The centrality of food and agriculture sector in the 2030 Agenda
Published date: 30 November 2023
New podcast explores business contributions to ending hunger and poverty
Why is food production on land and in water at the forefront of the global sustainability agenda, and how can consistent ESG data help create a positive transformation of our food systems?
The latest episode of The SDG Insider – the podcast from GRI that delves into the existing links between corporate reporting and the Sustainable Development Goals (SDGs), features several international experts from both private and public sector, who join the dots between today’s global food systems, the associated challenges, and the broader sustainability agenda.
Episode 5: The growing importance of agriculture and fishing in ending hunger and poverty
In this episode we hear from:
- Wilbert Flinterman, Senior Advisor for Workers' Rights and Trade Union Relations at Fairtrade International;
- Katarina Mellström, Secretary General at Global Child Forum;
- Alba Graells Roca, Food Loss and Waste Expert at the Catalan Ministry of Climate Action;
- David McInnes, Founder and Coordinator of Canada's National Index on Agri-Food Performance
Together, speakers discuss the challenges and progress towards the SDGs in agriculture, aquaculture, and fishing sectors, touching on child labour laws to protect children’s rights, smallholder farmers' struggles to earn a living wage, and how the GRI standard for the sector (GRI 13) can help companies address and report on critical aspects to achieve set SDG targets.
A recap of insights shared
As most food is produced, traded, and sold by businesses, these, together with governments, have a crucial role to play in bringing the much-needed transparency to the global food systems. Governments, in particular, are key for regulatory frameworks and other preventive measures, such as due diligence-related policies that can identify and manage associated risks.
The food system as a whole, is one of the most – if not the most - fundamental systems in the world, supporting the lives of billions of people. This explains why the impacts related to food production and consumption stretch across all three dimensions of sustainability – the environmental, social, and economic.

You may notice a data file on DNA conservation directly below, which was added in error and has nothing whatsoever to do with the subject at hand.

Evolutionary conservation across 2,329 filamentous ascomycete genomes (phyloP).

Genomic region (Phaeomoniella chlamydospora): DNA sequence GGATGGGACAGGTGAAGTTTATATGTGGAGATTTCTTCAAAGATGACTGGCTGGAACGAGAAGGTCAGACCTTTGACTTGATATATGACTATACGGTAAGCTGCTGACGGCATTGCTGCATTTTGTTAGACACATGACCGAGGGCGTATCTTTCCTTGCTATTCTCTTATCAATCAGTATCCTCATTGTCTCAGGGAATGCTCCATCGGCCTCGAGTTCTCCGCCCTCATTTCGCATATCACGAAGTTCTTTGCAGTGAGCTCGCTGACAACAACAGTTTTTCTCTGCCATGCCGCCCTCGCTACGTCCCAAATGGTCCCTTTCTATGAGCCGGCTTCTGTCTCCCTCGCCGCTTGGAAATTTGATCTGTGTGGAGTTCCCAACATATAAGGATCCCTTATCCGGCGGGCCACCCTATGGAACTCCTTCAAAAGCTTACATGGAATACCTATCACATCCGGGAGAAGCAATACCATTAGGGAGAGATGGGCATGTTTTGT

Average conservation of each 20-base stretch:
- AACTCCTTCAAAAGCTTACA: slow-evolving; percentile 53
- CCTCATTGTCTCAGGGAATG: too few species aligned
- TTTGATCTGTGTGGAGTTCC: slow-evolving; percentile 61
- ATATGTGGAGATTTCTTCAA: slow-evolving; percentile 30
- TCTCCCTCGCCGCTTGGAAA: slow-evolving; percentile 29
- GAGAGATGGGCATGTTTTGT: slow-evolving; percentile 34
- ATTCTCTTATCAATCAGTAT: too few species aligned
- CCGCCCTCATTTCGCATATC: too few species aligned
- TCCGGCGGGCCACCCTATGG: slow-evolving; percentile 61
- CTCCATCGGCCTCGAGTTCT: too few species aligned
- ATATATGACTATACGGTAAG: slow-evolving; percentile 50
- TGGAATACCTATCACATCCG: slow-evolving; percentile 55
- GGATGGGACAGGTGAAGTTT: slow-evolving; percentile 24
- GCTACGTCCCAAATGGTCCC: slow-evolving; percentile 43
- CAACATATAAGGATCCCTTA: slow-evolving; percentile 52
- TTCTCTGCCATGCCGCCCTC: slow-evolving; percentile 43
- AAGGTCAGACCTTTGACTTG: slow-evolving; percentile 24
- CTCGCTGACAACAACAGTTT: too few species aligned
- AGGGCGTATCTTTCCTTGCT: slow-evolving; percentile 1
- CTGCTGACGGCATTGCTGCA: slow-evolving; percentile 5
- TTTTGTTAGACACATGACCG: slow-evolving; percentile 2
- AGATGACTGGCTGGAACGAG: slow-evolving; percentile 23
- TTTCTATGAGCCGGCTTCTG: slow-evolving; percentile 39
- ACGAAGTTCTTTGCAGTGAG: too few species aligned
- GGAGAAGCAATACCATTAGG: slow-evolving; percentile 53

While the food and agriculture sectors create millions of jobs, they also have the highest prevalence of human rights violations, such as those connected to child labor. Even if most countries agree that the worst forms of child labor should be eliminated – through the universal ratification of the ILO Convention 182 – the reality is that the lack of income in rural communities makes it impossible to achieve this goal. It is the living income for families engaged in agricultural activities the prerequisite for stopping child labor.
The income-related issues, in turn, are connected to the legal frameworks in place, including the existence and adequacy of the minimum wage for sector workers who, oftentimes, fall outside of the scope of minimum wage regulations.
Businesses play a key role in providing adequate income for agricultural workers through sourcing, pricing, and remuneration policies. Beyond awareness of the impacts of company policies on workers, businesses need to take additional, more proactive measures, such as assessing the living wages in specific locations of operations as well as comparing those to the level of wages paid. Ideally, the process should also engage suppliers. The failure to do so will result in increased risk of human rights abuses and consequent associations with exploitation.
Another big topic in the sector relates to environmental externalities and efficient use of natural resources. This is precisely why food loss, together with food waste, are issues of growing importance for regulators. For instance, Catalonia has passed the first law on food loss in Europe, resulting in a surge of requests for data on the drivers behind this issue.
Margarita Lysenkova, GRI’s Senior Manager – International Policy, said:
“A common thread of prevalent issues in the food sector is corporate sustainability data, as it is impossible to talk about targets, strategies or programs without the adequate and consistent data from key actors – that is, from businesses. This is why in many countries, both the industry and the government are actively trying to drive ESG disclosure through various initiatives, such as Canada’s National Agri-food Performance Benchmark or the Food Data Transparency Partnership in the UK.
Global sustainability reporting standards in the agriculture and food sector – such as GRI 13 - can help further drive a deep and positive transformation of the entire sector, by bringing the much-needed transparency on organizational impacts and practices.”
GRI 13: Agriculture, Aquaculture and Fishing Sectors 2022 provides a reference point for any business seeking to deliver transparency on agricultural impacts and comes in effect for reporting from 1 January 2024.
The SDG Insider can also be accessed on Spotify, Apple podcast, and Google podcast. GRI would like to thank the Government of Sweden for supporting this project through the Swedish International Development Cooperation Agency (Sida).